Diversify Your Portfolio with This Kiplinger 25 Fund
Pimco CommodityRealReturn Strategy fund will help you invest in a broad basket of commodities and hedge against inflation.
It’s no secret that prices of commodities -- from grains to oil to precious metals -- have been on a roll. Pimco CommodityRealReturn Strategy (symbol PCRDX) has done even better. Over the past year through January 20 the fund, a member of the Kiplinger 25, gained 23.2%, five percentage points better than its benchmark, the Dow Jones-UBS Commodity Total Return index. Over the past five years, the fund returned 2.7% annualized, compared with 1.0% annualized for the index (the results of both were dragged down by big losses during the financial crisis).
The fund’s manager, Mihir Worah, adds value mainly by skillfully investing the collateral that backs the funds’ positions in commodity-futures contracts. Worah invests the bulk of Commodity’s collateral in Treasury inflation-protection securities, or TIPS. However, Worah, who also runs Pimco RealReturn (PRRDX), one of the better funds focusing on TIPS, recently moved some of the money in the commodity fund out of TIPS and into high-grade-corporate floating-rate notes and foreign currencies (interest rates on the former reset with changes in short-term rates).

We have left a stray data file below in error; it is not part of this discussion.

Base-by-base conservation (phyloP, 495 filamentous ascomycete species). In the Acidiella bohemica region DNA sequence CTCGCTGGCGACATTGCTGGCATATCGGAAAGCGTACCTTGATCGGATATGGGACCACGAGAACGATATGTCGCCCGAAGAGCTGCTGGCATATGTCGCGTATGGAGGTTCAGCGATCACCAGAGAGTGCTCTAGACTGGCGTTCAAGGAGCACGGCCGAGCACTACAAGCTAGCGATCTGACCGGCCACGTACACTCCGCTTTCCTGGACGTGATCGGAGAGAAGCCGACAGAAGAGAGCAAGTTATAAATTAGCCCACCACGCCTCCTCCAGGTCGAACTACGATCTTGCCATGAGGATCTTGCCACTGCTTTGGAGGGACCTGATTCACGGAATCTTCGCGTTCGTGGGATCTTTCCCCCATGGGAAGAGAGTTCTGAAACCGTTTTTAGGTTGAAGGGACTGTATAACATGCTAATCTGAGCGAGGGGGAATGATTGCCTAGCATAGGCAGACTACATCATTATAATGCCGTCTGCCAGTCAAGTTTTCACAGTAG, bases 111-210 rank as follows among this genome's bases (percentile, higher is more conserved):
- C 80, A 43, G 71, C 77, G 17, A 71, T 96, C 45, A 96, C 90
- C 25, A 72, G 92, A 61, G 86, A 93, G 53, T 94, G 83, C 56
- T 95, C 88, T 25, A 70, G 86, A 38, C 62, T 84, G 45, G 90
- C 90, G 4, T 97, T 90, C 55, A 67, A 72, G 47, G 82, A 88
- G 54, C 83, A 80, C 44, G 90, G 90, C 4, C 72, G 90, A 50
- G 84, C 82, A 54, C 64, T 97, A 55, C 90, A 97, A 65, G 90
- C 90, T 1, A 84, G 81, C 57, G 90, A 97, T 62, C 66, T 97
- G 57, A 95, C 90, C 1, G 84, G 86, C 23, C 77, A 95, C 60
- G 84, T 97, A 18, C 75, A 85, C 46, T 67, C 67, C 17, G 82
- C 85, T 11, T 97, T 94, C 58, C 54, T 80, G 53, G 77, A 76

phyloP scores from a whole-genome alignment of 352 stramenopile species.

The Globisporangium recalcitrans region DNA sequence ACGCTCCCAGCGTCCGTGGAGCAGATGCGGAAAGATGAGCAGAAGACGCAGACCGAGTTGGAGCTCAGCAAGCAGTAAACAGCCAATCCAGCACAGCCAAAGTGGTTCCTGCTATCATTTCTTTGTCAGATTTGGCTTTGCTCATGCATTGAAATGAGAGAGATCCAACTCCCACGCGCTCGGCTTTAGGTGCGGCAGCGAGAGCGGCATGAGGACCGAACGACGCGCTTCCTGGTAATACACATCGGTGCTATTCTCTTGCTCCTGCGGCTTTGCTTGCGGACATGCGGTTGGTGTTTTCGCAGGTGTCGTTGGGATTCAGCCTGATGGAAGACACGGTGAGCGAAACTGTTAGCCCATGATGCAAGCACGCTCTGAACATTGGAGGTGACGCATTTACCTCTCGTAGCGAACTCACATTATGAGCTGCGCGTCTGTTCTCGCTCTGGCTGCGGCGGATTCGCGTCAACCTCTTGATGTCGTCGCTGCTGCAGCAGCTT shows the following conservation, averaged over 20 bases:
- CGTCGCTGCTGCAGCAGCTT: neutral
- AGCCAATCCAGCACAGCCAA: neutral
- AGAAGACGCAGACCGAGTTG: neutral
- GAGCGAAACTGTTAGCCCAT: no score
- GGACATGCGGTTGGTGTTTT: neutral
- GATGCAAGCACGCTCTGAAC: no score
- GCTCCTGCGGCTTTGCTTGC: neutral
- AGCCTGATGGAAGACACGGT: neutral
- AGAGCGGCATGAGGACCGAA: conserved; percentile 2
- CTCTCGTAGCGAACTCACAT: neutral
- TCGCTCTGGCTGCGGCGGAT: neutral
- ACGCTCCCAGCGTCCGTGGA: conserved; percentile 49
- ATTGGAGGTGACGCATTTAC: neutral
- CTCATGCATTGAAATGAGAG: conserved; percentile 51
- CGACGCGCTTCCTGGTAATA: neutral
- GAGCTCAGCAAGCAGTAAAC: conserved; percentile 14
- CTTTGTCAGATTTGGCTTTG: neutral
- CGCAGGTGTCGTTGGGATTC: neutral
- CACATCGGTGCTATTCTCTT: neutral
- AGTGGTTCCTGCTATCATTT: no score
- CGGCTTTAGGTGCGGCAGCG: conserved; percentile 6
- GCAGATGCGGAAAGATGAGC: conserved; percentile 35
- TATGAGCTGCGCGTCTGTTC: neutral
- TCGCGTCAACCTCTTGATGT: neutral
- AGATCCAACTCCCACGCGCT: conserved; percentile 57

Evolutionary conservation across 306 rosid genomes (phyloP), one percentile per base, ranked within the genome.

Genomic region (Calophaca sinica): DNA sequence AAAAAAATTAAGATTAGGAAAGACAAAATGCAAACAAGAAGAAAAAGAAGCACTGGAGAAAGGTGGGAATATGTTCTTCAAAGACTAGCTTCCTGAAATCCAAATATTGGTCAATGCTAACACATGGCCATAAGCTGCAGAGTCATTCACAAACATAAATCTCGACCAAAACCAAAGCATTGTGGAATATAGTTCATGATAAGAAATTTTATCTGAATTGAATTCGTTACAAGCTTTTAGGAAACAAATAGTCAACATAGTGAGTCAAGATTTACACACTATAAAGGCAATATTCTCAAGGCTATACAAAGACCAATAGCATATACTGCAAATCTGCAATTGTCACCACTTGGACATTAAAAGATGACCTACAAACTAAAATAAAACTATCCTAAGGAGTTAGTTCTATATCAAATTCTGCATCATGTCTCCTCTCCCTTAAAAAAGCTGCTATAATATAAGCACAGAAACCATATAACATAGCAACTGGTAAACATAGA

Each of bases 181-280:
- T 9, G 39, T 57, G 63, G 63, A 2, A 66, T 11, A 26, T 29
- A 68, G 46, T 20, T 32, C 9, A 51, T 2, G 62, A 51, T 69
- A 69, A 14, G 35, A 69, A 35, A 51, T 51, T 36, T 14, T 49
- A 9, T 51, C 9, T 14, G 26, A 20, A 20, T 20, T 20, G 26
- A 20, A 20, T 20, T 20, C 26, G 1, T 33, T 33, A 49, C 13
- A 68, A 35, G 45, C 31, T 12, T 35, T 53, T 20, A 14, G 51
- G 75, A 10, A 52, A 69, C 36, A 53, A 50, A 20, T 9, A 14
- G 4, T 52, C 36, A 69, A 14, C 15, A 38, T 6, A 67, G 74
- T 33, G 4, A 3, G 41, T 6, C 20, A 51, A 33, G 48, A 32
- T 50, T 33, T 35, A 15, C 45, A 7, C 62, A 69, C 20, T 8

Worah anticipates a much more modest return from commodities in 2011 than in 2010, when 17 of the 19 commodities in the DJ-AIG index registered gains (natural gas and zinc were the only losers). For example, the surge in grain prices last year owed much to a drought in Ukraine and lower-than-expected yields in the big U.S. corn crop. Floods in Pakistan wiped out that country’s cotton crop, helping cotton prices to spike.
Worah is lukewarm on gold. He expects interest rates to rise this year, and that would make the yellow metal less attractive to investors. We could see $100-a-barrel oil prices, he says, but “not much beyond that since then it kills its own demand” (light crude oil currently sells for $90 a barrel). On the plus side for gold and oil, he notes, is that both are being used as hedges against potential declines in the U.S. dollar and the euro.
Of course, neither Worah, who holds a doctorate in theoretical physics from the University of Chicago, nor anyone else is able to divine this year’s weather in the grain belts, looming mining or oil-rig disasters, or geopolitical instability in hot spots such as the Persian Gulf.
But what we do know is that commodities provide good protection against spikes in inflation and currency weakness. Their prices overall tend not to move in sync with stocks and bonds, making commodities useful for diversifying a portfolio. In Worah’s opinion, investors should have at least 5% of their investments in commodities (but not more than 10%).